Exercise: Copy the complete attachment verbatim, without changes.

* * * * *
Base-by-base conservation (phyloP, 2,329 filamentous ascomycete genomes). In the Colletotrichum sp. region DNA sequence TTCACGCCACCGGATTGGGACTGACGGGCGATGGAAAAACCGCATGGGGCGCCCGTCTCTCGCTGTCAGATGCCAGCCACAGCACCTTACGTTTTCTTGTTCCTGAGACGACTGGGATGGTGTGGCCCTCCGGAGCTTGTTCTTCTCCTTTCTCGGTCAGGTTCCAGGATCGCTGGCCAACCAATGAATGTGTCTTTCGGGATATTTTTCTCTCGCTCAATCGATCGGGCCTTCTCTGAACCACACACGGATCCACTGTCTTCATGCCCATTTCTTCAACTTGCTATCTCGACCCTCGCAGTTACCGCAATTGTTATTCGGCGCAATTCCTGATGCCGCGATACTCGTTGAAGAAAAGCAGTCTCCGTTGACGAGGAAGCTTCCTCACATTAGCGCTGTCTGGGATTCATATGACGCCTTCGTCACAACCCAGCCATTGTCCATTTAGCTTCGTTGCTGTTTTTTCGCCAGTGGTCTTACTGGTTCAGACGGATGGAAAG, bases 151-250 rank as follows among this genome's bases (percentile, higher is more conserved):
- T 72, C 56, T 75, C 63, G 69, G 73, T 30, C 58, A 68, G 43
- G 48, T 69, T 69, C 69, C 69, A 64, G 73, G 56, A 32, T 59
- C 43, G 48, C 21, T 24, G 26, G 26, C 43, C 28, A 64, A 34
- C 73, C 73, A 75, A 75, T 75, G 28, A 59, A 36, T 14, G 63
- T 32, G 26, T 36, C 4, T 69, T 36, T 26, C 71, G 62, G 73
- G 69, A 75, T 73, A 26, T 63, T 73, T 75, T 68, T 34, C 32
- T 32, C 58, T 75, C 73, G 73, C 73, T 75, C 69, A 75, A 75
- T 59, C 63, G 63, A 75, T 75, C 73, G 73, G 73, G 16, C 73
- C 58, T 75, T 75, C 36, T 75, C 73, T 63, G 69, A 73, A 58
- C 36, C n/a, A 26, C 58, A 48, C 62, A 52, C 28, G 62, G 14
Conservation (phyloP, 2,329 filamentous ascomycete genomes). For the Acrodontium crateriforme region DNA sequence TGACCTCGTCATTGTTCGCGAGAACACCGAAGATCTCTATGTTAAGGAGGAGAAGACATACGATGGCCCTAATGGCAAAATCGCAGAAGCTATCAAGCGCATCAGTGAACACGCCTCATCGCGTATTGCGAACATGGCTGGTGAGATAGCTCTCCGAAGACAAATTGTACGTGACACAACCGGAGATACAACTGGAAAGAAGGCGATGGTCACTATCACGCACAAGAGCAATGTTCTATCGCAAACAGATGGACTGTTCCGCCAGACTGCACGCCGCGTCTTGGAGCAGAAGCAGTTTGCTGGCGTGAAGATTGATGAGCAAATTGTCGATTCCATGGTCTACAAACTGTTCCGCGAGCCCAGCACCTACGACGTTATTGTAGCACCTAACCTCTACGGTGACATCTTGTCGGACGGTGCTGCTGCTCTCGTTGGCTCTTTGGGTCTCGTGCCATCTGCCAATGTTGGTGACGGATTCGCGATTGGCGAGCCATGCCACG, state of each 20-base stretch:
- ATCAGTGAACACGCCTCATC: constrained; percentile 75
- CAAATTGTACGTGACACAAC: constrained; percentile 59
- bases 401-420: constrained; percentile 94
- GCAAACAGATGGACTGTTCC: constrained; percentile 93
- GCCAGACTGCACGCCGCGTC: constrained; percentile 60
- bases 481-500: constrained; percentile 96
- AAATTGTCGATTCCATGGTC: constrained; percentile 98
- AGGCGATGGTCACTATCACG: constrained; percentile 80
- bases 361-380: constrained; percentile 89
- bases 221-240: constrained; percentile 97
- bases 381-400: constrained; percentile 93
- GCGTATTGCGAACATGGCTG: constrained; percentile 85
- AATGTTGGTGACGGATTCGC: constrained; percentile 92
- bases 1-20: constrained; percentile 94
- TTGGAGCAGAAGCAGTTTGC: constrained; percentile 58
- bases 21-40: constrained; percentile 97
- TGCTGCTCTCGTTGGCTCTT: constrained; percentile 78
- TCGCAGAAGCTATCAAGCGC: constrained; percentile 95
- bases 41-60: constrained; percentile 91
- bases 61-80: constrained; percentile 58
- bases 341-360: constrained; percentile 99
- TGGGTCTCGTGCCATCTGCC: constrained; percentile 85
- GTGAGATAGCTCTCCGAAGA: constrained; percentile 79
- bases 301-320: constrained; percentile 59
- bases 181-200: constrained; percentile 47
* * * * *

Base-by-base conservation (phyloP, 2,329 filamentous ascomycete genomes). In the Colletotrichum sp. region DNA sequence TTCACGCCACCGGATTGGGACTGACGGGCGATGGAAAAACCGCATGGGGCGCCCGTCTCTCGCTGTCAGATGCCAGCCACAGCACCTTACGTTTTCTTGTTCCTGAGACGACTGGGATGGTGTGGCCCTCCGGAGCTTGTTCTTCTCCTTTCTCGGTCAGGTTCCAGGATCGCTGGCCAACCAATGAATGTGTCTTTCGGGATATTTTTCTCTCGCTCAATCGATCGGGCCTTCTCTGAACCACACACGGATCCACTGTCTTCATGCCCATTTCTTCAACTTGCTATCTCGACCCTCGCAGTTACCGCAATTGTTATTCGGCGCAATTCCTGATGCCGCGATACTCGTTGAAGAAAAGCAGTCTCCGTTGACGAGGAAGCTTCCTCACATTAGCGCTGTCTGGGATTCATATGACGCCTTCGTCACAACCCAGCCATTGTCCATTTAGCTTCGTTGCTGTTTTTTCGCCAGTGGTCTTACTGGTTCAGACGGATGGAAAG, bases 151-250 rank as follows among this genome's bases (percentile, higher is more conserved):
- T 72, C 56, T 75, C 63, G 69, G 73, T 30, C 58, A 68, G 43
- G 48, T 69, T 69, C 69, C 69, A 64, G 73, G 56, A 32, T 59
- C 43, G 48, C 21, T 24, G 26, G 26, C 43, C 28, A 64, A 34
- C 73, C 73, A 75, A 75, T 75, G 28, A 59, A 36, T 14, G 63
- T 32, G 26, T 36, C 4, T 69, T 36, T 26, C 71, G 62, G 73
- G 69, A 75, T 73, A 26, T 63, T 73, T 75, T 68, T 34, C 32
- T 32, C 58, T 75, C 73, G 73, C 73, T 75, C 69, A 75, A 75
- T 59, C 63, G 63, A 75, T 75, C 73, G 73, G 73, G 16, C 73
- C 58, T 75, T 75, C 36, T 75, C 73, T 63, G 69, A 73, A 58
- C 36, C n/a, A 26, C 58, A 48, C 62, A 52, C 28, G 62, G 14
Conservation (phyloP, 2,329 filamentous ascomycete genomes). For the Acrodontium crateriforme region DNA sequence TGACCTCGTCATTGTTCGCGAGAACACCGAAGATCTCTATGTTAAGGAGGAGAAGACATACGATGGCCCTAATGGCAAAATCGCAGAAGCTATCAAGCGCATCAGTGAACACGCCTCATCGCGTATTGCGAACATGGCTGGTGAGATAGCTCTCCGAAGACAAATTGTACGTGACACAACCGGAGATACAACTGGAAAGAAGGCGATGGTCACTATCACGCACAAGAGCAATGTTCTATCGCAAACAGATGGACTGTTCCGCCAGACTGCACGCCGCGTCTTGGAGCAGAAGCAGTTTGCTGGCGTGAAGATTGATGAGCAAATTGTCGATTCCATGGTCTACAAACTGTTCCGCGAGCCCAGCACCTACGACGTTATTGTAGCACCTAACCTCTACGGTGACATCTTGTCGGACGGTGCTGCTGCTCTCGTTGGCTCTTTGGGTCTCGTGCCATCTGCCAATGTTGGTGACGGATTCGCGATTGGCGAGCCATGCCACG, state of each 20-base stretch:
- ATCAGTGAACACGCCTCATC: constrained; percentile 75
- CAAATTGTACGTGACACAAC: constrained; percentile 59
- bases 401-420: constrained; percentile 94
- GCAAACAGATGGACTGTTCC: constrained; percentile 93
- GCCAGACTGCACGCCGCGTC: constrained; percentile 60
- bases 481-500: constrained; percentile 96
- AAATTGTCGATTCCATGGTC: constrained; percentile 98
- AGGCGATGGTCACTATCACG: constrained; percentile 80
- bases 361-380: constrained; percentile 89
- bases 221-240: constrained; percentile 97
- bases 381-400: constrained; percentile 93
- GCGTATTGCGAACATGGCTG: constrained; percentile 85
- AATGTTGGTGACGGATTCGC: constrained; percentile 92
- bases 1-20: constrained; percentile 94
- TTGGAGCAGAAGCAGTTTGC: constrained; percentile 58
- bases 21-40: constrained; percentile 97
- TGCTGCTCTCGTTGGCTCTT: constrained; percentile 78
- TCGCAGAAGCTATCAAGCGC: constrained; percentile 95
- bases 41-60: constrained; percentile 91
- bases 61-80: constrained; percentile 58
- bases 341-360: constrained; percentile 99
- TGGGTCTCGTGCCATCTGCC: constrained; percentile 85
- GTGAGATAGCTCTCCGAAGA: constrained; percentile 79
- bases 301-320: constrained; percentile 59
- bases 181-200: constrained; percentile 47